• The artistic entries were judged in June 2023 by an online panel of 22 judges (listed earlier on this webpage). Each category had three judges assigned. This was done to ensure judges did not evaluate any category where they had entries, and to spread out the workload of viewing so many entries.
• Laser Photography and Career Achievement Award entries were judged by ILDA Members voting online, June 5-20, 2023.
• Fenning technical entries were judged via online discussion of two three-member panels (listed earlier on this webpage). The general judges voted July 8, 2023 and the IDN judges voted July 12.
• Laser Jockey entries were viewed and judged online by attendees during the ILDA Conference in Atlantic Beach, North Carolina on September 18, 2023.
The 2023 artistic judges viewed the entries in their assigned categories via a secure, private video link. They rated each entry on a 1-5 scale according to four factors: Technical Competency, Artistic Competency, Quality and Variety of Laser Effects, and Visuals Following Music (sync). The scores were added up.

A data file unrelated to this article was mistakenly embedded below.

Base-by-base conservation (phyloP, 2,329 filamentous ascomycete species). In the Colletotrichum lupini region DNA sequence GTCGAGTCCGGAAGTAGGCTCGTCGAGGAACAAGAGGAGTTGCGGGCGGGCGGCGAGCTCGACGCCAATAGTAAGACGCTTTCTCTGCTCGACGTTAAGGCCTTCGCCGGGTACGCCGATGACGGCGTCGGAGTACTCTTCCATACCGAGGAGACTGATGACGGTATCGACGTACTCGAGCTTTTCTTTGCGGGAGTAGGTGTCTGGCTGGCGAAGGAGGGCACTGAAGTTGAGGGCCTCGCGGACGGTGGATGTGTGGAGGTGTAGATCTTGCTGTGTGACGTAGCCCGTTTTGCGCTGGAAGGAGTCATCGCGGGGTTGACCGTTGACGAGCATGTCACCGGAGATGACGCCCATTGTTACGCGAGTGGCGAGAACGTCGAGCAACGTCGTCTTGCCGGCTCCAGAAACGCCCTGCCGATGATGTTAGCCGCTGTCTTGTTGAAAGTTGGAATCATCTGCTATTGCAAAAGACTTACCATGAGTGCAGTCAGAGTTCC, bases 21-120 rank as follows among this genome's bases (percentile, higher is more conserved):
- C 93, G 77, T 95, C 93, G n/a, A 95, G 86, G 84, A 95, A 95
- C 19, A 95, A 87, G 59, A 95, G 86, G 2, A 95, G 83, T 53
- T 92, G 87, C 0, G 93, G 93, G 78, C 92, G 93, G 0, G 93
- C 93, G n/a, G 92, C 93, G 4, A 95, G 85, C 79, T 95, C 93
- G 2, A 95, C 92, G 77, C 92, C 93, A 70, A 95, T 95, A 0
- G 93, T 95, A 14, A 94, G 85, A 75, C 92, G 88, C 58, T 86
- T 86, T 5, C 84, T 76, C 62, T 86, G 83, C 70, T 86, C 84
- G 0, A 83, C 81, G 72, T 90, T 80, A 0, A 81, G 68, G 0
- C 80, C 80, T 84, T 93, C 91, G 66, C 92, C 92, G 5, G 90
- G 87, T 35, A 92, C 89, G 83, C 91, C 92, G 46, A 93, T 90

The highest scoring entry in a category won First Place, the second-highest won Second Place, and the third-highest won Third Place. In case of a tie, judges were asked to review the tied entries and express their preference. The entry with more judges' preferences won the higher placement.
Artistic awards results
For the artistic awards (including Laser Photography but not including Laser Jockey), in 2022 there were 47 winning entries, from 22 different ILDA Members. This means that two-thirds of Members who submitted for an artistic award won First, Second or Third Place.
Below is some information about the entries' scores. This may be of interest to persons who submitted in 2023, as well as those submitting for future Awards:
• The "Results for all entrants" spreadsheet lists all of the 2023 artistic Award entries, and the scores they received from the judges. (For this public version, the show names and entrant names have been removed.) The most important column is "AVG. SCORE". This has been color coded, so that green means an entry received an above-average score in its category, yellow indicates an average score, and orange & red indicates a below-average score. The Average Score is used to determine the First, Second and Third Place winners.